Journey Into Mystery: The Birth of Krakoa #1
Writing - 7.8/10
Art - 8.5/10
Overall - 8.2/10
Writer: Dennis Hopeless
Artist: Djibril Morissette-Phan
Colorist: Rachelle Rosenberg
Letterer: VC’s Joe Caramagna
Maturity Rating: Teen
Publisher: Marvel Comics
Release: September 12, 2018
The Living Island Krakoa has been a staple of the Marvel Universe since 1975, now learn its origins!
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“Stranded” Journey Into Mystery: The Birth of Krakoa #1
“The Island that Walks Like a Man” or “The Living Island” whatever you want to call it Krakoa has been a staple of the Marvel Universe ever since its first appearance in Giant Sized X-Men #1 in 1975. Now in Journey Into Mystery: The Birth of Krakoa #1 Nick Fury and his Howling Commandos are going to be the first to discover “The Living Island” during WWII and how it came to be! What mysteries does it hold and how will they survive the monster island?
Old Person Talking
The Island of Krakoa holds a special place in my heart. Back in 1995, Marvel had these CD-ROMs which were basically digital comics before digital comics were a thing. They had ones for The Fantastic Four, X-Men, Spider-Man and Iron-Man. Specifically; I had The X-Men, Spider-Man and FF ones. They were great for a 7-8-year-old in 95! Stan Lee gave an introduction to what you were about to experience. It had classic issues of comic books that were read to you and had sound effects, trivia questions, and character bios breaking done powers, abilities and relationships. It is where a lot of my Marvel Comics knowledge came from initially. So, what does this have to do with Journey Into Mystery: The Birth of Krakoa #1?
Well, that X-Men CD-ROM featured Giant-Sized X-Men #1 from 1975 which was the first of appearance of Krakoa. I remember the comic narrator (which I want to believe was Stan Lee as well) vividly describing this monstrous island attempting to destroy the X-Men and the visual of this Island coming to life and the X-Men battling it was mesmerizing. So having Krakoa be the center point for this issue brought back a lot of good memories.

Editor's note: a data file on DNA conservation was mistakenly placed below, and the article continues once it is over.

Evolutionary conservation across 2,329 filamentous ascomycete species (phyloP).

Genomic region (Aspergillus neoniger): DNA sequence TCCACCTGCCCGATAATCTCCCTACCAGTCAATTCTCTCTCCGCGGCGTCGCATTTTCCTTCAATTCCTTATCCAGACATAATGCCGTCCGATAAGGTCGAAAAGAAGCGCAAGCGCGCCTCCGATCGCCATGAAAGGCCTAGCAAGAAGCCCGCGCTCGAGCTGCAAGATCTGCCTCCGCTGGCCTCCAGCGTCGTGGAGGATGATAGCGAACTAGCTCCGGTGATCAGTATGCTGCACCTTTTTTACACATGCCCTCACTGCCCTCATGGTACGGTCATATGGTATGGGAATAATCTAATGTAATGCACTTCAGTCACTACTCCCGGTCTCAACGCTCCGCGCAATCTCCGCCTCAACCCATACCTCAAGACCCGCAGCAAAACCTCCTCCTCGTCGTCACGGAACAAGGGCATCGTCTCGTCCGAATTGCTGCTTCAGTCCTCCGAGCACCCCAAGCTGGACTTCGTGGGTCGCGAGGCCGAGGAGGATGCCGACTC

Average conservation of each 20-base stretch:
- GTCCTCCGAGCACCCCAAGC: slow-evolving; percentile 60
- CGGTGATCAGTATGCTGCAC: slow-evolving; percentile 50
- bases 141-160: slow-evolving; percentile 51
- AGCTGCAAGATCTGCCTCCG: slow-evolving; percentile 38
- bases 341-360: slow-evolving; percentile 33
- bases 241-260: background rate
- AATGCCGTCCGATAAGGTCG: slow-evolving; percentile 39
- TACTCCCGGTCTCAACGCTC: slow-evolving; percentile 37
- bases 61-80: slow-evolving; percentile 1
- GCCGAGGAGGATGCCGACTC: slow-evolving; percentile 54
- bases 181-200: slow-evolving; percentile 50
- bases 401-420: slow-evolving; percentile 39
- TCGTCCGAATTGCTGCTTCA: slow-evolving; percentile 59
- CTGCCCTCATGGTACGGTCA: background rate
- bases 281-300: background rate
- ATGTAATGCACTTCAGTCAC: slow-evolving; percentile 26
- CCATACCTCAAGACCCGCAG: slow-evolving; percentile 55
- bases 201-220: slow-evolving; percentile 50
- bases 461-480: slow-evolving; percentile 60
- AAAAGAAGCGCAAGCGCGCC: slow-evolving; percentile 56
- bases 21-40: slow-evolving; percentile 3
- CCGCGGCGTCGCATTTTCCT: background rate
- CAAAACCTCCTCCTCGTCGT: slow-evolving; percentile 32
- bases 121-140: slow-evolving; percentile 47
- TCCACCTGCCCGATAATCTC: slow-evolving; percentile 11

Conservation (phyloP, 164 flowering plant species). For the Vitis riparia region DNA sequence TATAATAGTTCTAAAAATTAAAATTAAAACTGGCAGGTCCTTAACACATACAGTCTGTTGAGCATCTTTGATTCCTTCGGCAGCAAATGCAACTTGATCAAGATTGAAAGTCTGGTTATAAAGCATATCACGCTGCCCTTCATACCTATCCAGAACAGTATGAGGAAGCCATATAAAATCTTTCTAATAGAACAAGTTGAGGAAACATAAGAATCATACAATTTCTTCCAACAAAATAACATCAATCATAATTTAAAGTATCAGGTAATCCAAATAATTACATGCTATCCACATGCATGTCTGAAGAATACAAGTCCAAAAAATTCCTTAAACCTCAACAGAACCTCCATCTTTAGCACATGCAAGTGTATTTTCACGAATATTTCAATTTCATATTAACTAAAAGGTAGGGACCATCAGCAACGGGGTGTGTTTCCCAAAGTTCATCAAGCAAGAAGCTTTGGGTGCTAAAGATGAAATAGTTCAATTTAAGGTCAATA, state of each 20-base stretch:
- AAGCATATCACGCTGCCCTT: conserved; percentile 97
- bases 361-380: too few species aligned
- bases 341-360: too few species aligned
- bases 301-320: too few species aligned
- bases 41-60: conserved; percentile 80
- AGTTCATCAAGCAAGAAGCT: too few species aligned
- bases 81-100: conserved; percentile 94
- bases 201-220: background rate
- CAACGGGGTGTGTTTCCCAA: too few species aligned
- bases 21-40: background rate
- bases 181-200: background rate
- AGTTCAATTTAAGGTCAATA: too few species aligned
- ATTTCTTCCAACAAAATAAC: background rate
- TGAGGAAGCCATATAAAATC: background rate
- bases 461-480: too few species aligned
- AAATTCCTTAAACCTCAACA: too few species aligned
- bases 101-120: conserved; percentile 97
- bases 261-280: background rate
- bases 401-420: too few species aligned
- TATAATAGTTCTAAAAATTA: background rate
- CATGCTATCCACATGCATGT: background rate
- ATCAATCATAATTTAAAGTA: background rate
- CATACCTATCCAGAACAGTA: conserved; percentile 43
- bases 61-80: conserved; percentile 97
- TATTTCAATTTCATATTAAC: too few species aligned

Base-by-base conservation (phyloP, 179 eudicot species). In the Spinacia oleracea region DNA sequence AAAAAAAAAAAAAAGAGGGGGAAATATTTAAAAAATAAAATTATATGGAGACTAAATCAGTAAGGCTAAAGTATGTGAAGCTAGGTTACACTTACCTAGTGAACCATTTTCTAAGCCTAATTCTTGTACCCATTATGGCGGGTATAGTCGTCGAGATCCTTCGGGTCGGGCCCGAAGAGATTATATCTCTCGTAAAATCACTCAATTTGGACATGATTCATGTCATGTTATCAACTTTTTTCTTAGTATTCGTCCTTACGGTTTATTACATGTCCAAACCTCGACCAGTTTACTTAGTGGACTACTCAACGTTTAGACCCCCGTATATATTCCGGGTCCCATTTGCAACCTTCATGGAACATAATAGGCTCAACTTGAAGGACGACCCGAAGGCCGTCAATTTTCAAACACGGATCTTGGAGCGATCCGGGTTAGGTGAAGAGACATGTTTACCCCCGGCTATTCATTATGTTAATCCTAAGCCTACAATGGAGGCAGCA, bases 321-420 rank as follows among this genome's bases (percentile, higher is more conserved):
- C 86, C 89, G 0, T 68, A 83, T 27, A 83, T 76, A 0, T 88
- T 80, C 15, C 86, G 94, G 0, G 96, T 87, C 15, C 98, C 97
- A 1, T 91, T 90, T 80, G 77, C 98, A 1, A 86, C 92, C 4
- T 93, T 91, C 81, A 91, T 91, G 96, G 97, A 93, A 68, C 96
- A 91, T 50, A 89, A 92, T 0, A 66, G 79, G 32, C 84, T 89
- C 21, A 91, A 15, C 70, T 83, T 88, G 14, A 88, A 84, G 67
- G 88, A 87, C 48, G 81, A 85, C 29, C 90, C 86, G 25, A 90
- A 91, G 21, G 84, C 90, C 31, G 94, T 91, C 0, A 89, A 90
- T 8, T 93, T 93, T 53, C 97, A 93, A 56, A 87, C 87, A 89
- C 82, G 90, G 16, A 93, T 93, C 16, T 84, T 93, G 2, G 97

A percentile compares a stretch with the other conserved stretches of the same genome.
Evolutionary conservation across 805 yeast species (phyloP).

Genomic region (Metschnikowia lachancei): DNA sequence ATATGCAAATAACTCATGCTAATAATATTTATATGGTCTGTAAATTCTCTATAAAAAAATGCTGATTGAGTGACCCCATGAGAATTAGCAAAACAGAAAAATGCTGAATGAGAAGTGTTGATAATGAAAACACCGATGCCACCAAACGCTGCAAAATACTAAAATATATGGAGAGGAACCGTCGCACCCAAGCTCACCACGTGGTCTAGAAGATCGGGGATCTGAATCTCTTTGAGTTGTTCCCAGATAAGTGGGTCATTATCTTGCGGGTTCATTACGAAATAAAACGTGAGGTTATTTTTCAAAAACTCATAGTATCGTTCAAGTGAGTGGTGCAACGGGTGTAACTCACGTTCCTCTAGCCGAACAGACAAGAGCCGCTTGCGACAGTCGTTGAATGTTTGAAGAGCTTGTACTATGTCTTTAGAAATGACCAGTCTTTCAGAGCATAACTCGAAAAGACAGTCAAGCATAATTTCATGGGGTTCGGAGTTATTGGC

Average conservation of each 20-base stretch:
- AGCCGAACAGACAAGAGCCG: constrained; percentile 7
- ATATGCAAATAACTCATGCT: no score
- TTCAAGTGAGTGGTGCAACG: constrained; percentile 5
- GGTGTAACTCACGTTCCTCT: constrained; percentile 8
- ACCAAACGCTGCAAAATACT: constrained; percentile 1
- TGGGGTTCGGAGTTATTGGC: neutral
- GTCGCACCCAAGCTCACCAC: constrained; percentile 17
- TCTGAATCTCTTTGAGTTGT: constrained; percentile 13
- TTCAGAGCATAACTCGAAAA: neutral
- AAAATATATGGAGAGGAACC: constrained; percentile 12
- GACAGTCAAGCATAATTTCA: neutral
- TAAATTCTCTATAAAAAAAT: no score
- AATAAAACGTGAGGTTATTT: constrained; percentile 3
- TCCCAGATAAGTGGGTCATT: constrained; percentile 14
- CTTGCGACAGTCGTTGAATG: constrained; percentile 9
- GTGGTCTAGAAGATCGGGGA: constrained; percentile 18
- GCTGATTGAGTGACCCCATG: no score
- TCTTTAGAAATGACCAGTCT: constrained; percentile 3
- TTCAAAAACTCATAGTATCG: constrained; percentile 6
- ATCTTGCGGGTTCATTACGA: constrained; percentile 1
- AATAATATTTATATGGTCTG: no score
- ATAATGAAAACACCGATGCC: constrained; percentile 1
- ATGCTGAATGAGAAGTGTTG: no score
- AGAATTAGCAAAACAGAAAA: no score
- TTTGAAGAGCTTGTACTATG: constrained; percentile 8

All that is to say I was very interested to see what Dennis Hopeless was going to do with the origin of The Island. The WWII setting and having Nick Fury and his Howling Commandos involved is a great set up. Hopeless writes a good young Nick Fury. A guy who is still hardened by war but not yet involved with all the superheroes and stranger parts of the Marvel Universe. Having these characters not used to all the weirder things they will come to see gives the issue a great sense of wonder and helps bring the reader into the story.
It is an exciting little adventure story that Hopeless scripts. The story is full and complete, which is good for a one-shot issue. I am not really sure who this is for though? It is a good story but also kind of an odd one shot for Marvel to put out as well. It feels very random. Look, I just told you about my soft spot for Krakoa. So, I guess there a few of us out there. I can’t see too many people clamoring for this either.
I absolutely loved the art in Journey Into Mystery: The Birth of Krakoa #1. Djibril Morissette-Phan did a wonderful job with the visualization of this issue, Djibril reminds me a lot of David Aja with a minimalist styling to his characters. The layouts and facial expressions are not as tight as Aja’s but the similarities are there. There is one incredible page of Nick Fury trying to escape from underground of Krakoa and he is tumbling through caves and caverns. It is an exceptional piece of work from Djibril.
Rachelle Rosenberg does a fantastic job coloring in this issue. The murkiness of the islands interiors are brought to life with some superb coloring work. The lighting effects are also exceptionally well done. The art team works extremely well together there is a great scene toward the end of the issue with Krakoa rising up with the sun in the background that is stunning!
I am not sure why or who decided to go ahead with Journey Into Mystery: The Birth of Krakoa #1 one-shot, but I am glad Marvel let the creators tell this story. It is a solid one-shot issue and nothing more which is fine by me. We get a young WWII era, Nick Fury, leading the Howling Commandos which is always fun to see and it let me reflect on some fun memories of my very own first encounter with Krakoa. It is probably not the most memorable issue I read this week but it was still a lot of fun.
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